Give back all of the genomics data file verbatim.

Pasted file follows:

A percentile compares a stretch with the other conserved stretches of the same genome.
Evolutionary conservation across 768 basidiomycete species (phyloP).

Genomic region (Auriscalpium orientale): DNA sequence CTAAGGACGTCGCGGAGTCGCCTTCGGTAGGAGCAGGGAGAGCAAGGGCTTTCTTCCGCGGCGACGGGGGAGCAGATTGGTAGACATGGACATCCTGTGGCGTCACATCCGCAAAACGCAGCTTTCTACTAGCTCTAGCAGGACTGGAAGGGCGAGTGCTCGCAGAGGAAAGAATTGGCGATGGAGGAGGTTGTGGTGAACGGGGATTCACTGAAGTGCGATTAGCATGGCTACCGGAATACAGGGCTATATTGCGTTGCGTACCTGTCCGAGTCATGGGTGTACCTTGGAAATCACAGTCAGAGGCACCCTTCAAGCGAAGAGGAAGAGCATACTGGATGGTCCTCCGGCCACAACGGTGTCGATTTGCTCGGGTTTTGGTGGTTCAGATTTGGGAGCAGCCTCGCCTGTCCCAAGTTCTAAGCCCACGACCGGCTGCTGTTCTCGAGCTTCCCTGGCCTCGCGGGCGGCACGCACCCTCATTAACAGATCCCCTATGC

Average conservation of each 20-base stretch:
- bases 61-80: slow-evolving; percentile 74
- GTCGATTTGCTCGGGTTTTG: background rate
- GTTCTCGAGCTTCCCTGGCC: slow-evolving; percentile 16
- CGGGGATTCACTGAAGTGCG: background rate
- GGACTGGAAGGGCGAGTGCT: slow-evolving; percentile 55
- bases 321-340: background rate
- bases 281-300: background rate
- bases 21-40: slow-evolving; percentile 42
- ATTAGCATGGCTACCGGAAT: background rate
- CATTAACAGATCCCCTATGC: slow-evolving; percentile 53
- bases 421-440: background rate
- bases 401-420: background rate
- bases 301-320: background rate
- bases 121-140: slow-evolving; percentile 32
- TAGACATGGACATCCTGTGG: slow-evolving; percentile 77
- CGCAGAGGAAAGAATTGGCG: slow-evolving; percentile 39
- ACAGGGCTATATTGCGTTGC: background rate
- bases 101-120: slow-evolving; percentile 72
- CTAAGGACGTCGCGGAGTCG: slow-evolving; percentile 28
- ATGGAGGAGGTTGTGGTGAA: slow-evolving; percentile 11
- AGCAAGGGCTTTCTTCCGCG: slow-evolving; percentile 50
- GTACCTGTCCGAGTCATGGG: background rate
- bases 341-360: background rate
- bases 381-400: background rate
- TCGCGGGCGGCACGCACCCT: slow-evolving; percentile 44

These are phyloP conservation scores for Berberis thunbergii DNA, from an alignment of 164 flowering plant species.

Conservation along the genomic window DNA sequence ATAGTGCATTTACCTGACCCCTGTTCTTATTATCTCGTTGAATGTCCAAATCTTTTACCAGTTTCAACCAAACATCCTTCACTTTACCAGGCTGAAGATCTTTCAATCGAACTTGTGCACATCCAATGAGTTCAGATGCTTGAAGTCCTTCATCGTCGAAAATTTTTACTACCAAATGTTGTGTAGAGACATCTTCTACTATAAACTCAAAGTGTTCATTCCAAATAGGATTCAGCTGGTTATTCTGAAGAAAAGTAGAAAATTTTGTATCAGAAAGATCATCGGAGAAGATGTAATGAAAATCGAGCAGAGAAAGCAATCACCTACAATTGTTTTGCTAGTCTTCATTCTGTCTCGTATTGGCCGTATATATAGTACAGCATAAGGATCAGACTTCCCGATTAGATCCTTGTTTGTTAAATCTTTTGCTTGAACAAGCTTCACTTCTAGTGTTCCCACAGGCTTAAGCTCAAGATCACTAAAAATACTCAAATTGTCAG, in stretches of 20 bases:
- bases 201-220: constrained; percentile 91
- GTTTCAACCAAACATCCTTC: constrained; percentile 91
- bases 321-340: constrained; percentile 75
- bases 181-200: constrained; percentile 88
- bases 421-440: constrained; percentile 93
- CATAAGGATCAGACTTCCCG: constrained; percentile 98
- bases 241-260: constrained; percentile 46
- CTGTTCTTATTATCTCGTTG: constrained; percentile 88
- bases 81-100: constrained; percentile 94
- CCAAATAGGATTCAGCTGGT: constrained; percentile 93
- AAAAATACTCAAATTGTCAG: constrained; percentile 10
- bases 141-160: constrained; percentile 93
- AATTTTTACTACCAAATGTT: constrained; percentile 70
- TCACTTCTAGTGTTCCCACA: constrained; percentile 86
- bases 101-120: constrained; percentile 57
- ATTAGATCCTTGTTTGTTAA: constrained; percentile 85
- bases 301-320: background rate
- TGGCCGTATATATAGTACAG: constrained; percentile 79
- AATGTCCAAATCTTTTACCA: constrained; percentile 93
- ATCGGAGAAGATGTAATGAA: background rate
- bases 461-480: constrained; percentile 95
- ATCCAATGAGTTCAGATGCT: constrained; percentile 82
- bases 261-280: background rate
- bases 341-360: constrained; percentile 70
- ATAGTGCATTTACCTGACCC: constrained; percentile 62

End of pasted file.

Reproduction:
A percentile compares a stretch with the other conserved stretches of the same genome.
Evolutionary conservation across 768 basidiomycete species (phyloP).

Genomic region (Auriscalpium orientale): DNA sequence CTAAGGACGTCGCGGAGTCGCCTTCGGTAGGAGCAGGGAGAGCAAGGGCTTTCTTCCGCGGCGACGGGGGAGCAGATTGGTAGACATGGACATCCTGTGGCGTCACATCCGCAAAACGCAGCTTTCTACTAGCTCTAGCAGGACTGGAAGGGCGAGTGCTCGCAGAGGAAAGAATTGGCGATGGAGGAGGTTGTGGTGAACGGGGATTCACTGAAGTGCGATTAGCATGGCTACCGGAATACAGGGCTATATTGCGTTGCGTACCTGTCCGAGTCATGGGTGTACCTTGGAAATCACAGTCAGAGGCACCCTTCAAGCGAAGAGGAAGAGCATACTGGATGGTCCTCCGGCCACAACGGTGTCGATTTGCTCGGGTTTTGGTGGTTCAGATTTGGGAGCAGCCTCGCCTGTCCCAAGTTCTAAGCCCACGACCGGCTGCTGTTCTCGAGCTTCCCTGGCCTCGCGGGCGGCACGCACCCTCATTAACAGATCCCCTATGC

Average conservation of each 20-base stretch:
- bases 61-80: slow-evolving; percentile 74
- GTCGATTTGCTCGGGTTTTG: background rate
- GTTCTCGAGCTTCCCTGGCC: slow-evolving; percentile 16
- CGGGGATTCACTGAAGTGCG: background rate
- GGACTGGAAGGGCGAGTGCT: slow-evolving; percentile 55
- bases 321-340: background rate
- bases 281-300: background rate
- bases 21-40: slow-evolving; percentile 42
- ATTAGCATGGCTACCGGAAT: background rate
- CATTAACAGATCCCCTATGC: slow-evolving; percentile 53
- bases 421-440: background rate
- bases 401-420: background rate
- bases 301-320: background rate
- bases 121-140: slow-evolving; percentile 32
- TAGACATGGACATCCTGTGG: slow-evolving; percentile 77
- CGCAGAGGAAAGAATTGGCG: slow-evolving; percentile 39
- ACAGGGCTATATTGCGTTGC: background rate
- bases 101-120: slow-evolving; percentile 72
- CTAAGGACGTCGCGGAGTCG: slow-evolving; percentile 28
- ATGGAGGAGGTTGTGGTGAA: slow-evolving; percentile 11
- AGCAAGGGCTTTCTTCCGCG: slow-evolving; percentile 50
- GTACCTGTCCGAGTCATGGG: background rate
- bases 341-360: background rate
- bases 381-400: background rate
- TCGCGGGCGGCACGCACCCT: slow-evolving; percentile 44

These are phyloP conservation scores for Berberis thunbergii DNA, from an alignment of 164 flowering plant species.

Conservation along the genomic window DNA sequence ATAGTGCATTTACCTGACCCCTGTTCTTATTATCTCGTTGAATGTCCAAATCTTTTACCAGTTTCAACCAAACATCCTTCACTTTACCAGGCTGAAGATCTTTCAATCGAACTTGTGCACATCCAATGAGTTCAGATGCTTGAAGTCCTTCATCGTCGAAAATTTTTACTACCAAATGTTGTGTAGAGACATCTTCTACTATAAACTCAAAGTGTTCATTCCAAATAGGATTCAGCTGGTTATTCTGAAGAAAAGTAGAAAATTTTGTATCAGAAAGATCATCGGAGAAGATGTAATGAAAATCGAGCAGAGAAAGCAATCACCTACAATTGTTTTGCTAGTCTTCATTCTGTCTCGTATTGGCCGTATATATAGTACAGCATAAGGATCAGACTTCCCGATTAGATCCTTGTTTGTTAAATCTTTTGCTTGAACAAGCTTCACTTCTAGTGTTCCCACAGGCTTAAGCTCAAGATCACTAAAAATACTCAAATTGTCAG, in stretches of 20 bases:
- bases 201-220: constrained; percentile 91
- GTTTCAACCAAACATCCTTC: constrained; percentile 91
- bases 321-340: constrained; percentile 75
- bases 181-200: constrained; percentile 88
- bases 421-440: constrained; percentile 93
- CATAAGGATCAGACTTCCCG: constrained; percentile 98
- bases 241-260: constrained; percentile 46
- CTGTTCTTATTATCTCGTTG: constrained; percentile 88
- bases 81-100: constrained; percentile 94
- CCAAATAGGATTCAGCTGGT: constrained; percentile 93
- AAAAATACTCAAATTGTCAG: constrained; percentile 10
- bases 141-160: constrained; percentile 93
- AATTTTTACTACCAAATGTT: constrained; percentile 70
- TCACTTCTAGTGTTCCCACA: constrained; percentile 86
- bases 101-120: constrained; percentile 57
- ATTAGATCCTTGTTTGTTAA: constrained; percentile 85
- bases 301-320: background rate
- TGGCCGTATATATAGTACAG: constrained; percentile 79
- AATGTCCAAATCTTTTACCA: constrained; percentile 93
- ATCGGAGAAGATGTAATGAA: background rate
- bases 461-480: constrained; percentile 95
- ATCCAATGAGTTCAGATGCT: constrained; percentile 82
- bases 261-280: background rate
- bases 341-360: constrained; percentile 70
- ATAGTGCATTTACCTGACCC: constrained; percentile 62